Imperium is a well acted, deeply disturbing movie about the little talked about topic of domestic terrorism, particularly of the “white supremacy” type. It features an idealistic FBI agent, Nate Foster (played by the excellent Daniel Radcliffe, he of Harry Potter memory), who is enlisted in an undercover operation by higher level operative Angela Zamparo (played by the ever fascinating Toni Collette). Agent Foster is a good Stoic character, and the very end of the movie (minor spoilers ahead) could have been written by Seneca.
Foster is initially reluctant to embark in the operation, protesting that he just doesn’t have the physique and fighting techniques to get out of trouble, should the need arise. To which Zamparo answers that if he actually got himself in that sort of situation his mission would have already failed, and he would likely end up dead anyway. Being an undercover agent is not about fighting bad guys 007-style, it’s a game of intelligence and cunning.
There is no need to get into the details of the plot, since they are actually not relevant to my main point here. Suffice to say that our hero manages to infiltrate the white supremacy underworld, which is apparently divided into a number of distinct camps that fight amongst themselves for dominance — there are the juvenile skinheads vs the Ku Klux Klan vs the militarized neo-Nazis, and so forth.
It turns out that most of these people are more bluster and talk than action, human beings who desperately want to make a difference, to react against a system they see — with some reason — as oppressing them. But of course they lack wisdom, and therefore direct their anger toward the wrong targets: immigrants and minorities, rather than the moneyed elite who exploits them while laughing all the way to their offshore bank accounts and outsided villas.
One of the strengths of Imperium is that the “villains” — even the really dangerous ones, who eventually do make an appearance, after a number of dead ends pursued by Foster and Zamparo — are portrayed as three-dimensional individuals. They are highly deficient human beings, of course, but it becomes increasingly obvious that they need to be pitied, not hated. Indeed, one of the minor characters is the very young, and very angry, Johnny (played by Devin Druid), who undertakes exactly the sort of transformation that any good Stoic would wish on the rest of humankind.
Throughout the movie one is reminded of Marcus’ famous quote about encountering spiteful and angry people everyday, where he tells himself that they cannot touch him, deep down, and that they are just fallible fellow humans, like himself. Or of Seneca’s pious refrains about the fact that we ought to act in order to stop bad things to happen, but never hate the bad people who do them, because they are not really evil, just hopelessly misguided. (On the concept of evil being a form of ignorance, see here.)
Agent Foster displays a good range of Stoic virtues throughout the movie. He is obviously courageous — both in the sense of having physical courage, despite his inadequacy to the task at hand, and in the sense of moral courage to doggedly pursue what he believes to be right. He has a strong sense of justice, not in the sense of subscribing to some grand scheme of how things ought to be, but in the much more direct one of treating others to the best of his abilities — including his enemies and the very people he is bound to betray in the pursuit of his job as an undercover federal agent.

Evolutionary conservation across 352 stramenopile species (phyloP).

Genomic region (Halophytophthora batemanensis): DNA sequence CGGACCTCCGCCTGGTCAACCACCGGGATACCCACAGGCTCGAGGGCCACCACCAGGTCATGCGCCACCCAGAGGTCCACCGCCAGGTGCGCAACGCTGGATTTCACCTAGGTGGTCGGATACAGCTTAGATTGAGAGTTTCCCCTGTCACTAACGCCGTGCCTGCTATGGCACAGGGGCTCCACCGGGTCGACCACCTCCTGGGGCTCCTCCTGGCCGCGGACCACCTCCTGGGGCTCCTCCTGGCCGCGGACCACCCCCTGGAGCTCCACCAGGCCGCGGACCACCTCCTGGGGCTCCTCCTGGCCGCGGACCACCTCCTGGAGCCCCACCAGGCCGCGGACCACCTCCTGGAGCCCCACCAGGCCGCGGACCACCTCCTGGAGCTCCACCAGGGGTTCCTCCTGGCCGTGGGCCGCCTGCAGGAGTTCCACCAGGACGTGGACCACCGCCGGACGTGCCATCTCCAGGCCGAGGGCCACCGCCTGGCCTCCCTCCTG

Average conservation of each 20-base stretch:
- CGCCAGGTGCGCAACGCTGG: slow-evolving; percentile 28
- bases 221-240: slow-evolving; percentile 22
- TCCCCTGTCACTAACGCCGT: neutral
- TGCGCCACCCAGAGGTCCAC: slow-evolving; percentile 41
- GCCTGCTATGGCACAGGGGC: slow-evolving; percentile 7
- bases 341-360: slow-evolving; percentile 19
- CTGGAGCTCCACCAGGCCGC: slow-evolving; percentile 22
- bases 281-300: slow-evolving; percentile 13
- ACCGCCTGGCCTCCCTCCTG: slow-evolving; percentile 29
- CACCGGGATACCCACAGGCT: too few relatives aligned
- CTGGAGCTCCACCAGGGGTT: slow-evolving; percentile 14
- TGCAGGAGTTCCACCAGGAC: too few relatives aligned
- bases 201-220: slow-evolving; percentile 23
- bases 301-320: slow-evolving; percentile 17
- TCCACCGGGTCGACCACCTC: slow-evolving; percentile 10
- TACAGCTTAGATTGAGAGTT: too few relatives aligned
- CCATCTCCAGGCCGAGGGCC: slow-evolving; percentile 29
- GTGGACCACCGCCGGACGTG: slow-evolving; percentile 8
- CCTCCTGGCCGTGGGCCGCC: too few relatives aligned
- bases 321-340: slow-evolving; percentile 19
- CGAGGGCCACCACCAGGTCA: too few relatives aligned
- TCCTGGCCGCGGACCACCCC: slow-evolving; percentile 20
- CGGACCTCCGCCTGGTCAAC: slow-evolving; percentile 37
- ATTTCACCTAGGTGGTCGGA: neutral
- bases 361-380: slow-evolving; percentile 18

While there is not much occasion for Foster to exercise temperance in the movie (though there are a couple of scenes where he may be interpreted as doing so), but he shows himself capable of arguably the most important virtue: practical wisdom. Not only it is wisdom that allows him to defuse a couple of really tricky situations, but by the end of it all he has a conversation with Zamparo in which they both arrive at a profound insight on what has happened, and more broadly on human nature.
Zamparo tells Foster that “There is only one essential ingredient to fascism: victimhood.” To which Foster replies (quoting Lord Byron): “This should have been a noble creature: he hath all the energy which would have made a goodly frame of glorious elements, had they been wisely mingled.”
The back-and-forth reflects (unintentionally on the part of the scriptwriters, I’m sure) two fundamental Stoic doctrines. Zamparo is talking about lack of resilience and the sort of moral compass that comes from inner strength, deficiencies that lead to a culture of victimhood that — under certain circumstances — turns violent. We have seen this sort of mechanism in operation in Hitler’s Germany as much as in Mussolini’s Italy, and we are seeing it now again across the world, from the bewildering success of Islamic terrorist groups like ISIS to the equally astounding resonance of the message of Western politicians like Donald Trump.
Foster’s response, however, reminded me of the Stoic “developmental” theory of virtue. We are all humans, all made of the same cosmic stuff, and all capable of living according to nature — i.e., of applying reason to our own betterment and the betterment of society. But we develop into morally responsible adults in a variety of ways, with a corresponding variety of outcomes. The same glorious elements, but they do need to be wisely mingled.